On The Writer's Almanac, there was a nice short history of serendipity, parts of which I have also written about here. The word “serendipity” was first coined in 1754, and is now defined by Merriam-Webster as “the faculty or phenomenon of finding valuable or agreeable things not sought for.”
“Serendipity” was first used by parliament member and writer Horace Walpole in a letter that he wrote to an English friend who was spending time in Italy. In the letter to his friend written on this day in 1754, Walpole wrote that he came up with the word after a fairy tale he once read, called “The Three Princes of Serendip,” explaining, “as their Highnesses travelled, they were always making discoveries, by accidents and sagacity, of things which they were not in quest of.” The three princes of Serendip hail from modern-day Sri Lanka. “Serendip” is the Persian word for the island nation off the southern tip of India, Sri Lanka.
The invention of many wonderful things have been attributed to “serendipity,” including Kellogg’s Corn Flakes, Charles Goodyear’s vulcanization of rubber, inkjet printers, Silly Putty, the Slinky, and chocolate chip cookies.
Alexander Fleming discovered penicillin after he left for vacation without disinfecting some of his petri dishes filled with bacteria cultures; when he got back to his lab, he found that the penicillium mold had killed the bacteria.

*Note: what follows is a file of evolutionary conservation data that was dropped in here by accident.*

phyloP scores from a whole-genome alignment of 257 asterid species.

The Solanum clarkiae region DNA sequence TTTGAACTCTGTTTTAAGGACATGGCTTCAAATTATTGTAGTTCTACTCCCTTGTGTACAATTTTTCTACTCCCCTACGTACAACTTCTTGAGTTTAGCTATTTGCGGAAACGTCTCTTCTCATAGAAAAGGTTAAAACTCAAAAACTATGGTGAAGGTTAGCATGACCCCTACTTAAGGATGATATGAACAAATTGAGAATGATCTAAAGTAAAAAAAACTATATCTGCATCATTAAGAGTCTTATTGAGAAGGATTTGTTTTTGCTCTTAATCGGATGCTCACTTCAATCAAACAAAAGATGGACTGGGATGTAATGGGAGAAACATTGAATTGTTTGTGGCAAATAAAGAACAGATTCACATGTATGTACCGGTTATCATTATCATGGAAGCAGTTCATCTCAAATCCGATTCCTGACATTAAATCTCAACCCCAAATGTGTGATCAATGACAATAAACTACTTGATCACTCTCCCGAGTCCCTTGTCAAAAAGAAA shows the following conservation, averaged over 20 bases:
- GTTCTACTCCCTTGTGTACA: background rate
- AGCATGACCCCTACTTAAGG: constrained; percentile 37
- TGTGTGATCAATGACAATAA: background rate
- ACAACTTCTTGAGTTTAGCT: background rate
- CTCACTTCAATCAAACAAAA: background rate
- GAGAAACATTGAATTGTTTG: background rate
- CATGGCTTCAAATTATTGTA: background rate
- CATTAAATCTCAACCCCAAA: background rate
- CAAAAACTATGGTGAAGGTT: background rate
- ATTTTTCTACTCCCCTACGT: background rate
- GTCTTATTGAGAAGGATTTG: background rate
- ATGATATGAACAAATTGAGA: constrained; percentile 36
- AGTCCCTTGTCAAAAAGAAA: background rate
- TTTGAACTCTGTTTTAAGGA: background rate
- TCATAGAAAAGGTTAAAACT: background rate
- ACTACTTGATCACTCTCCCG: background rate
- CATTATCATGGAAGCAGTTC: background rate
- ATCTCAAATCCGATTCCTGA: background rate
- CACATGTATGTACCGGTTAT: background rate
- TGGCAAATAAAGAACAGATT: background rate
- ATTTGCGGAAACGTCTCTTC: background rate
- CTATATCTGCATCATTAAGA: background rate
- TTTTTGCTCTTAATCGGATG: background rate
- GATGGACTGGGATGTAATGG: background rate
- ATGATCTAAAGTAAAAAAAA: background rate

Viagra had been developed to treat hypertension and angina pectoris; it didn’t do such a good job at these things, researchers found during the first phase of clinical trials, but it was good for something else.
The principles of radioactivity, X-rays, and infrared radiation were all found when researchers were looking for something else.
A U.K. translation company put "serendipity" on a list of the English language’s ten most difficult words to translate along with plenipotentiary, gobbledegook, poppycock, whimsy, spam, and kitsch.
In Eco's intellectual history of serendipities, he includes dead ends and mistakes that were not fortuitous. Leibniz believed that the I Ching illustrated the principles of calculus. Marco Polo identified a rhinoceros as the mythical unicorn.
Eco then turns to how language tried to "heal the wound of Babel." But throughout the Middle Ages and the Renaissance, various languages were held up as the first language that God gave to Adam. Greek, Hebrew, Chinese, and Egyptian were alternately seen as the starting place for language.
These essays by Umberto Eco are prefaced with his conclusion that serendipity is the positive outcome of some ill-conceived idea.
Serendipity35 has reached another birthday or anniversary. Launched on this date in 2006, we has survived 13 years online. That's at least 26 in blog years - maybe more. With the visitor counter clicking over the 104,588,736 mark as I type this post, the world has seen 1,942 posts here.
I looked up the gifts you could send us for anniversary 13 and they are pretty lousy. I guess that unlucky 13 sticks even to anniversaries.
The recommended gifts are lace, furs, the precious stones citrine, malachite; moonstone or opal. I'm not into any of those. But you can get creative.